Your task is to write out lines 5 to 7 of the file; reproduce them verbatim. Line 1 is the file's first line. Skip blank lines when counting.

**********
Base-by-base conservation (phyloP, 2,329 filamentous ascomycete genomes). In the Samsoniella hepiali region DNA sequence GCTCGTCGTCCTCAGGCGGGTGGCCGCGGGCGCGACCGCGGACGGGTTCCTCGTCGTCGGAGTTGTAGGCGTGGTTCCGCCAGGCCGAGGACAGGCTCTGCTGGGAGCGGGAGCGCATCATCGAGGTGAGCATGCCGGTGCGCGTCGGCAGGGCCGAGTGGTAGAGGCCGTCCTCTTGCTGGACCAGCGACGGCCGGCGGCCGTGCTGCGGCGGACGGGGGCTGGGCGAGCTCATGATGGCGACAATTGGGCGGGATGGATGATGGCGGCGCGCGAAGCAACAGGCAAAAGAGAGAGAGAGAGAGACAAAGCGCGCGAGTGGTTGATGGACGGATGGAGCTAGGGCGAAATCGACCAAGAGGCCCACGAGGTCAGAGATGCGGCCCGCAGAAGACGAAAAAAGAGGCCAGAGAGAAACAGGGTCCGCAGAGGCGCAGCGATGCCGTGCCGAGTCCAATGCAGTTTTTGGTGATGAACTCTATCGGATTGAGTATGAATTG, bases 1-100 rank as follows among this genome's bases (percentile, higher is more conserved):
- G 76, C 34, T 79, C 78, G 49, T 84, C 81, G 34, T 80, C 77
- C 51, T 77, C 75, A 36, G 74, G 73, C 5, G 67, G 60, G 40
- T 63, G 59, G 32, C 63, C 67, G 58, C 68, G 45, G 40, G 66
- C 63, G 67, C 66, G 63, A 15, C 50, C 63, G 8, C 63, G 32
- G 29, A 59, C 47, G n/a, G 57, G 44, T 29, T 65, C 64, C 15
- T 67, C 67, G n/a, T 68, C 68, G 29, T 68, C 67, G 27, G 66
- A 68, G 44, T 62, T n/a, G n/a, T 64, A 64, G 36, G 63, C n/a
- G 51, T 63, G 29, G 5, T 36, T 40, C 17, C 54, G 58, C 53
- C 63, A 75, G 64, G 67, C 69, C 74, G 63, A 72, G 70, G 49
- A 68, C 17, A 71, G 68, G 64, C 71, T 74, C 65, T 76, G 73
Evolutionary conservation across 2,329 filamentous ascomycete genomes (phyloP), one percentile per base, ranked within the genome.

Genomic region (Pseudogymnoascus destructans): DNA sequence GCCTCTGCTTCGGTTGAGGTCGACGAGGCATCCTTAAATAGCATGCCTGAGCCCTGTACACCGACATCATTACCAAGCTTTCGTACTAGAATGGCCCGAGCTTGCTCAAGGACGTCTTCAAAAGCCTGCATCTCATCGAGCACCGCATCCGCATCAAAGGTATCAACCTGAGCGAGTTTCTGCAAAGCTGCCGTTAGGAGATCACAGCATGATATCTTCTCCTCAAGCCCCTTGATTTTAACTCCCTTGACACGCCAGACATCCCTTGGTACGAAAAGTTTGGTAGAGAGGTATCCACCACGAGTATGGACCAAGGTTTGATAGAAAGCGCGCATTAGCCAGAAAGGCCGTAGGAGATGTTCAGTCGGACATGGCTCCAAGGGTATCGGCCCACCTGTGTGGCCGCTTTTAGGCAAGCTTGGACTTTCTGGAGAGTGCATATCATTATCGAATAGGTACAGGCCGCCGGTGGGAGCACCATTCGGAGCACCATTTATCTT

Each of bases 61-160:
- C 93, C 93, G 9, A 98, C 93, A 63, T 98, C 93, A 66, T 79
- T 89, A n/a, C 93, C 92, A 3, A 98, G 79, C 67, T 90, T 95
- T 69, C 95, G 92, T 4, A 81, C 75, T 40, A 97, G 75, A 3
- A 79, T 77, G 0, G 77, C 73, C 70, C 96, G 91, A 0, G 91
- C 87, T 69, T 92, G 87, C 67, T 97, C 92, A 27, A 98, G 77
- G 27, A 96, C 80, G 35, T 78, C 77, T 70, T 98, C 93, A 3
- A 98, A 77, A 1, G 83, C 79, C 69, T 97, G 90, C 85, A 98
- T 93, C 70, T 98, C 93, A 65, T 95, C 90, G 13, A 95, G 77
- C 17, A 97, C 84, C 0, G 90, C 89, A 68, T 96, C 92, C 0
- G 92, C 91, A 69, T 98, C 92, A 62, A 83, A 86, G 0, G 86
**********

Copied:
- C 63, G 67, C 66, G 63, A 15, C 50, C 63, G 8, C 63, G 32
- G 29, A 59, C 47, G n/a, G 57, G 44, T 29, T 65, C 64, C 15
- T 67, C 67, G n/a, T 68, C 68, G 29, T 68, C 67, G 27, G 66